As our regular readers know, there are no federal or state statutory requirements or regulations concerning mold remediation and precious little in the way of guidelines. However, in December 2003, the Institute of Inspection, Cleaning and Restoration Certification ("IICRC") published standards and a reference guide for mold remediation in residential, institutional and commercial buildings. The IICRC is a non-profit certification body based in Vancouver, Washington. It was founded in 1972 to establish and monitor educational programs and standards for the inspection, cleaning and restoration services industries. Their standards and reference guide are the result of a collaborative effort by remediation contractors, microbiologists and other scientists, government and public health professionals, industrial hygienists and others. They are intended for use by property owners/managers, environmental consultants, industrial hygienists, insurance companies and others involved in investigating mold complaints, writing remediation specifications and protocols and managing remediation projects.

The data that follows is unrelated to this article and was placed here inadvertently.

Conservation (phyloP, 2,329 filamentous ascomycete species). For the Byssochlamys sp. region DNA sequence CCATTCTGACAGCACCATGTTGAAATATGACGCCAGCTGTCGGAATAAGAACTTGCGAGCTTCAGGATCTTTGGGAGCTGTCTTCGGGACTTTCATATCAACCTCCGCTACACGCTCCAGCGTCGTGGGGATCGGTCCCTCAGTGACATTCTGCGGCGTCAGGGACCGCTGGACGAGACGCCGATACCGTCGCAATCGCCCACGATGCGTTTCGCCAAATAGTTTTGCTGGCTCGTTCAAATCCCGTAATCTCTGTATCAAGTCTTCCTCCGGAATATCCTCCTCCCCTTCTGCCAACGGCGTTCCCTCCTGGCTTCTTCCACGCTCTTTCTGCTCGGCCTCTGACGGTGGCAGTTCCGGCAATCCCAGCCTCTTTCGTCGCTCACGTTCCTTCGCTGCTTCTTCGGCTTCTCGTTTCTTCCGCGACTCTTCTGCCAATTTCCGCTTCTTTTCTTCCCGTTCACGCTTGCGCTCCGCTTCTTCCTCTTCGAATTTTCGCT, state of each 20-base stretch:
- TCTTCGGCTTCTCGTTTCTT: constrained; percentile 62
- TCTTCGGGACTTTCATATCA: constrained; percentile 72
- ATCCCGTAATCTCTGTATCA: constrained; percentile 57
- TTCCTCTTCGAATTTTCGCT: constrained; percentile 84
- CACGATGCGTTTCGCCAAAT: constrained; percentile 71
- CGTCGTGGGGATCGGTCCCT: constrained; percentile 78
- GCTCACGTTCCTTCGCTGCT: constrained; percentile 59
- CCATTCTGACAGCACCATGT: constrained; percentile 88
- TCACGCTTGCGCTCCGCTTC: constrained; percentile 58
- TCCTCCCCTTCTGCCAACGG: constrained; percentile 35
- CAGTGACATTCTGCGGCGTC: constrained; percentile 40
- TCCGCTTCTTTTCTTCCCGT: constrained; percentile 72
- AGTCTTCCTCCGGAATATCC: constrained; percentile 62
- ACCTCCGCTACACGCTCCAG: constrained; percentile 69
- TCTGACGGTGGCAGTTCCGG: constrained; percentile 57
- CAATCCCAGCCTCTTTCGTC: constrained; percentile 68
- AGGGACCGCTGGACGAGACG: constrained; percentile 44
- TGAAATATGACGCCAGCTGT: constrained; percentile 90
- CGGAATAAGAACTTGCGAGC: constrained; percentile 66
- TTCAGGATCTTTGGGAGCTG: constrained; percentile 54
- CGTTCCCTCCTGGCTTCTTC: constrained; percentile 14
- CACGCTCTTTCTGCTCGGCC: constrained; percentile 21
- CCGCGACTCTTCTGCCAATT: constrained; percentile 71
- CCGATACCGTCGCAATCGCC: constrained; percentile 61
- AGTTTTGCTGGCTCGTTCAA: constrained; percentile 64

There are no agreed-upon threshold exposure limits that allegedly constitute a health concern for building occupants or remediation contractors, and the IICRC did not attempt to establish numerical mold contamination action levels. Rather, the standards descriptively define three levels of mold contamination conditions and provide guidance which can assist in determining criteria that trigger the need for remediation or which confirm remediation success.